Last night I went to an interesting debate at the London School of Economics
. The Secretary of State for Education Michael Gove and Labour peer Lord Glasman , author of Blue Labour
and involved in the party’s policy review
, were discussing who “owns” the concept of One Nation, originated by Benjamin Disraeli and appropriated by Labour leader Ed Miliband in his conference speech last year.
It was a good-natured affair and quite hard to see much difference between the two men, and the "One Nation" concept as articulated by them did seem to be a very “blokish” affair with lots of references to male politicians and political theorists.
Mr Gove kindly name-checked the Local Schools Network from the platform. I think this was really a sideswipe at the unions. He was claiming that debate about the future of education policy was not taking place in the professional organisations but amongst the grass roots and in the blogosphere.
So on one side there were bloggers like Andrew Old and someone called Tom Bennett, who Mr Gove said made the case for his reforms better than he (Gove) could. On the other side, he named the Head Teachers Roundtable
and the Local Schools Network, responsible for incisive and well-argued opposition.
When it came to schools and “One Nation” the discussion seemed to boil down to governance. Mr Gove, unsurprisingly, focused on his free schools policy as an example of how teachers were now empowered to set up institutions serving their local communities in the same way that many other professionals had been free to do for years.
I was given the chance to ask a question at the end so I asked Mr Gove how he could reconcile his rhetoric of community, and local empowerment, with the fact that the last 25 years have seen a massive power grab by central governments of both colours away from local communities.
Before the 1988 Education Act the Secretary of State had three powers of direction over schools, after the 1988 Act he was given 250 powers and he now has over 2000. Several thousand academy schools are now directly contracted to the DFE.
The Secretary of State’s argument (a bit weak I thought) was not to deny my central point but to ask whether heads and schools would feel they were more or less interfered with than in the past. I suspect that if the audience has been made up of heads and teachers, there would have been an immediate, not altogether positive, response to that point.
But Lord Glasman’s answer was interesting and similar to a comment he had made in his opening remarks. I can’t provide a direct quote as the transcript isn’t available yet and I was too busy listening to take detailed notes.
But in essence he said that “we” which I took to mean Labour (or maybe he meant Blue Labour) believed in “ a third, a third, a third” - the three way split of ownership/governance of public institutions and in schools this would mean parents, teachers and “the funders” which in the case of the free schools is of course the government.
I was surprised for two reasons. Firstly, even as a committed activist with a fairly well known interest in schools policy, I wasn’t aware that Labour had a policy on this, or was even thinking along these lines, which may say something about how policy is being developed and the extent to which members are involved.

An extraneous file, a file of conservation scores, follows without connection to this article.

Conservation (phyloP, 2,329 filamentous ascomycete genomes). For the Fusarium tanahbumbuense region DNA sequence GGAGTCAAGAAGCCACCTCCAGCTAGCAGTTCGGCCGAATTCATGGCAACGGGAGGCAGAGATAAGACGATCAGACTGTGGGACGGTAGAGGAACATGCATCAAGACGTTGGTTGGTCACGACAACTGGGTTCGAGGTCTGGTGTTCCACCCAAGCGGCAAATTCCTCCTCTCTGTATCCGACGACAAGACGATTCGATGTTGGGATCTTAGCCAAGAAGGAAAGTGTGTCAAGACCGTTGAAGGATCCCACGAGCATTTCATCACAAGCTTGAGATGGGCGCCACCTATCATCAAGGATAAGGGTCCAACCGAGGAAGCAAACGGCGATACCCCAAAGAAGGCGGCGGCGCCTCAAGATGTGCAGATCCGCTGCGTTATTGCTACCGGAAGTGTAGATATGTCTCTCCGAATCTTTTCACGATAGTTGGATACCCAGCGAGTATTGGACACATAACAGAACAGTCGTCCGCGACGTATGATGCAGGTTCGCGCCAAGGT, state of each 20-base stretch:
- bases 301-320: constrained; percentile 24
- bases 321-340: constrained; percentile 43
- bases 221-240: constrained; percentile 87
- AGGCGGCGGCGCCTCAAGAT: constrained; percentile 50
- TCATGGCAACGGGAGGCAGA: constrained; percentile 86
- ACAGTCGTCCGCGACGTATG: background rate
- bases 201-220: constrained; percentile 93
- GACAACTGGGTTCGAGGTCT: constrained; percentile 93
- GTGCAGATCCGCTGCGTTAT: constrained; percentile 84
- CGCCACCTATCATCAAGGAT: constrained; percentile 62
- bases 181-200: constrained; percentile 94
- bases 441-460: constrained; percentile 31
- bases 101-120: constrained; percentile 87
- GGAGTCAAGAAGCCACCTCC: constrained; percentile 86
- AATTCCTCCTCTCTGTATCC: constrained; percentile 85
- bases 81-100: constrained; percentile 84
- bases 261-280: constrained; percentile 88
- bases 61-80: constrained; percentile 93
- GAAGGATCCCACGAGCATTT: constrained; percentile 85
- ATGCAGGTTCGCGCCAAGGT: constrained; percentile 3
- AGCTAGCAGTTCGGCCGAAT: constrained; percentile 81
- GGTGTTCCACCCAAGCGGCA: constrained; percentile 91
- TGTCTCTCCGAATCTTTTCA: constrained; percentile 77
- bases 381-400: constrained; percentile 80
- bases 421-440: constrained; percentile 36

But more importantly the sort of model he described is in fact the same as the long established “stakeholder” model of governance, in which elected parents and teachers are represented on a governing body alongside community (or foundation in the case of Trust, VA and faith schools) and the local authority, which is the funder in the maintained system.
This system is still used in maintained schools, which in spite of the DFE spin make up the vast majority of schools in this country, and is quite at odds with the academy/free school model in which the Secretary of State has a commercial contract with the sponsor who then appoints all the governors.
I for one would be very glad if Labour is planning to reinvent a modernized version of the stakeholder model of governance. Maybe a co-operative or community trust school could be the default structure for new schools in the future?
It is just not true to suggest, as the government frequently does, that only the academy model of governance can succeed. There are thousands of examples of very successful schools with this sort of "stakeholder" representative governance arrangement and also examples of academies that are failing. In either case there is provision for the removal of a failing governing body.
But the "stakeholder" model is a real example of community activity, democracy and localism in practice. In my area, the London Borough of Camden, where no school has yet converted to academy status, we have a mix of stakeholder governing bodies, as there are a lot of faith schools and two non-denominational VA secondary schools.
Nearly every school ( and 100% of the secondary schools) is good or outstanding in Ofsted terms. The governors association, of which I am vice chair, is active and works with the LA. The Camden Partnership for Excellence
also includes representatives from parent groups, the LA, governors and the wider community.
There are many examples of this type of devolved power and collaborative work emerging across the country as schools recognise that in fact they want to be part of a community, rather than a free floating institution in an atomised market driven system. Michael Gove did cite this fact as evidence of how his academies policy was creating new types of One Nation structures.
A return to stakeholder governance raises much bigger questions about what happens to schools with the existing academy governance model and I hope the Labour Party will invite those of us outside the blokes’ inner circle to discuss these wider questions before too long.
But in the meantime I feel cautiously encouraged that something along these lines might be possible.